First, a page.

Ambassador: Finland's purchase of F-35 jets also beneficial for Estonia

Sven Sakkov.
Sven Sakkov. Source: Priit Mürk/ERR

Non-NATO member Finland's decision to buy new fighter jets from the United States is a natural development and also benefits the wider region, Estonia's ambassador to Finland said on Friday.

On Friday, Finland announced it would buy 64 new F-35A Lightning II fighter jets from US manufacturer Lockheed Martin to replace its aging fleet of Hornet planes, public broadcaster YLE News wrote.  The first planes will be delivered in 2026.

Speaking about Finnish defense, ambassador and security policy expert Sven Sakkov said: "It should be noted that being a non-aligned country [non-NATO], Finland relies on a very strong defense capability. They have the largest and strongest artillery in Europe, they can raise a force of  280,000 men and women in mobilization. And now, on top of that, comes the decision to buy 64 units of the world's most modern stealth fighters."

Sakkov said this move is also beneficial for Estonia.

"In the case of Estonia, it is very useful when our friends have the best and most modern weaponry, even one that we can never afford," he said. Each jet costs €120 million and, overall, the procurement will cost some ten billion euros YLE News reported.

Commenting on Finland's decision to choose jets manufactured by the US company Lockheed Martin, Sakkov said the decision was known to be based on military-technical arguments.

US F-35As and F-15Es practiced tactical refueling at Ämari Air Base on Thursday. July 25, 2019. Source: Mattias Allik

"They have argued that they chose the best thing available and that this means nothing more than that this particular machine is the best. It is natural and inevitable that the Eurofighter, Gripen, Rafale and F-18 Super Hornet manufacturers are disappointed by today's decision by the Finnish government, there is nothing to be done about that," he said.

The ambassador also pointed out how Finland's President Sauli Niinisto responded to a recent demand by Russian President Vladimir Putin for an end to further enlargement of NATO.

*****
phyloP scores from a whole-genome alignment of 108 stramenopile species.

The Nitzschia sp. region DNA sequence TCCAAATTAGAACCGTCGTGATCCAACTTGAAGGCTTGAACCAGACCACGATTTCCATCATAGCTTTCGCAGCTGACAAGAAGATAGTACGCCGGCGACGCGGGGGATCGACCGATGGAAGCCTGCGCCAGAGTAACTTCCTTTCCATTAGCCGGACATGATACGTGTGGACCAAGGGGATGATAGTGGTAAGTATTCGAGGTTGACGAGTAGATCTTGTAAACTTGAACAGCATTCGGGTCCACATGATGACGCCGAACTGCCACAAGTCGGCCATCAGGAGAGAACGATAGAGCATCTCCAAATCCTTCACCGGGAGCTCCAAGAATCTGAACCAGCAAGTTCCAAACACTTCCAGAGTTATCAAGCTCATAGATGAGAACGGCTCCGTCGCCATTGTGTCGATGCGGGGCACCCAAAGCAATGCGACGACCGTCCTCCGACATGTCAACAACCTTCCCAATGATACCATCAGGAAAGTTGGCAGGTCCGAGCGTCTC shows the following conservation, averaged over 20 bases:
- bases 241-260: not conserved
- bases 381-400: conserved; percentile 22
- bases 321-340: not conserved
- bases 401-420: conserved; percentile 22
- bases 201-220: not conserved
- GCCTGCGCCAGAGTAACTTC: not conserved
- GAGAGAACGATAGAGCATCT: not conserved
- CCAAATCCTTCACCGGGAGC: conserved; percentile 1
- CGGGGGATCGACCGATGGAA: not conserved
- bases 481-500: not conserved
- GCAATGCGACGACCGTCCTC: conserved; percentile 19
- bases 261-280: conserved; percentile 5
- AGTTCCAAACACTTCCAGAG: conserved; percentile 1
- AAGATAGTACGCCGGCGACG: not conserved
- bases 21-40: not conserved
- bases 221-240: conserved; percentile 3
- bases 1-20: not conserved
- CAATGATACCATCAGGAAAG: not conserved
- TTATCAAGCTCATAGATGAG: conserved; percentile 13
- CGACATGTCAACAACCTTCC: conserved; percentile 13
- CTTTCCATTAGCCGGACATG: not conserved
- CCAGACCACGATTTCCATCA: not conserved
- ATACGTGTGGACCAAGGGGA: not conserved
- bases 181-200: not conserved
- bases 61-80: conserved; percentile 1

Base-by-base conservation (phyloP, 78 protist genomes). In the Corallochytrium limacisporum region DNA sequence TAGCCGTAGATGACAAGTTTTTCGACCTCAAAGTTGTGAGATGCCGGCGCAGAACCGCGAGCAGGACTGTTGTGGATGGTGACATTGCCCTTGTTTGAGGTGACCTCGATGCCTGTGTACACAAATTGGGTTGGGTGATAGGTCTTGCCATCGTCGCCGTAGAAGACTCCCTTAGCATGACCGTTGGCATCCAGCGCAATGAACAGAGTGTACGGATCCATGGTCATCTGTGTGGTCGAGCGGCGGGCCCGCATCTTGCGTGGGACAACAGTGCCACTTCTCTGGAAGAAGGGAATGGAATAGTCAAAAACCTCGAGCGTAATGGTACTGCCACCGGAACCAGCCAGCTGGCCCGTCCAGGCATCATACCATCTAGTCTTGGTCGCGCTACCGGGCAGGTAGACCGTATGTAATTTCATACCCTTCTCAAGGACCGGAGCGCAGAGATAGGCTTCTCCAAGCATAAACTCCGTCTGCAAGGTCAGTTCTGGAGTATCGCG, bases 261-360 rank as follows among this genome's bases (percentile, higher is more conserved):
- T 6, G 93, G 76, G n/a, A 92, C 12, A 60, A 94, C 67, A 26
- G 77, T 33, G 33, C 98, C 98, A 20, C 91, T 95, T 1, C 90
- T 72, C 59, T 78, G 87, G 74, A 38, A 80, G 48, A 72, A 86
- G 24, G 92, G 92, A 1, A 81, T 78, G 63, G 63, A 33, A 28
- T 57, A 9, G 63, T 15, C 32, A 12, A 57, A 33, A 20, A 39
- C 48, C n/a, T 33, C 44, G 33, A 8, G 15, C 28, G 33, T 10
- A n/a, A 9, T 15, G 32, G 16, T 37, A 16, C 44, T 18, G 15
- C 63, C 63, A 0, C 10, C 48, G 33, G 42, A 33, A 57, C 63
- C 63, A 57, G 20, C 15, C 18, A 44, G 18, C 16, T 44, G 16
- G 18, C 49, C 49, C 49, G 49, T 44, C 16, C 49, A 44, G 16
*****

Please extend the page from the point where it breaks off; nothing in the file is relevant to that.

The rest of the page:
"Niinisto said very clearly what can also be read in the Washington Treaty [NATO's founding document]. Namely that NATO enlargement concerns only the NATO enlargement candidate and its member states, and in no way Putin," he said.

"And it is namely in this geopolitical context that today's decision by Finland is very important and symbolic. Finland values very highly, in terms of international military cooperation, its trilateral defense cooperation with the U.S. and Sweden and has made great efforts to ensure that its defense forces are interoperable with the armed forces of NATO countries in military terms," Sakkov said.

The ambassador said Finland has been very successful in achieving a state of readiness in which it has no military-technical or practical obstacles in the event that at some point it would be necessary to act together with NATO or to seek membership of the alliance.

Italian Air Force F-35 Lightning II at Ämari. Source: Sigrid Paula Pukk

"But at the same time, I have to say that it [the desire to join the alliance] is not visible anywhere yet," Sakkov said.

Asked what this decision depends on, Sakkov said, "I think that any decisions Finland may take in the future will be determined by the international political environment -- our location, the European security environment. They have just been paying attention over the years to it that if that decision comes at some point, they would be ready militarily and technically."

Asked how Finnish society could view the latest decision, Sakkov said that the decision at the beginning of the 1990s to buy F/A-18 fighter jets from the United States was probably a bigger breakthrough for Finland.

"In fact, the bigger breakthrough happened then. And now, Finns are rather proud, and rightly proud, of their armed forces," the ambassador said.

"Finland has kept its armed forces very strong through decades, and I think that Finnish society knows indeed why Finland has armed forces. And this decision made today logically falls into the same line," he added.

Positive impact on the regional security

Estonian ministers, Riigikogu members and MEPs also agreed the move would bolster regional security.

MEP Riho Terras (Isamaa) said: "Even though the Finnish president's pendulum policy with Russia might rouse suspicion in us, this comes as a clear message that Finland is in sync with NATO. And it is a great assurance for our national security that our northern neighbor's airspace will be professionally and sturdily defended."

Riho Terras. Source: Siim Lõvi /ERR

"What this means for Russia is that putting pressure on Finland is harder today than it was yesterday, that Finland has clearly picked a side and that all manner of half-baked policy is unsustainable, which Finland has understood," Terras added.

Minister of Defense Kalle Laanet told ERR on Friday the decision could be significant from the point of view of strengthening transatlantic ties between Finland and USA.

Terras agreed purchasing planes from the US shows the bond between the two countries "remains strong".

Chairman of the Riigikogu's Foreign Affairs Committee Marko Mihkelson (Reform) also said the decision will have a "significant positive impact on the regional security".


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Editor: Helen Wright

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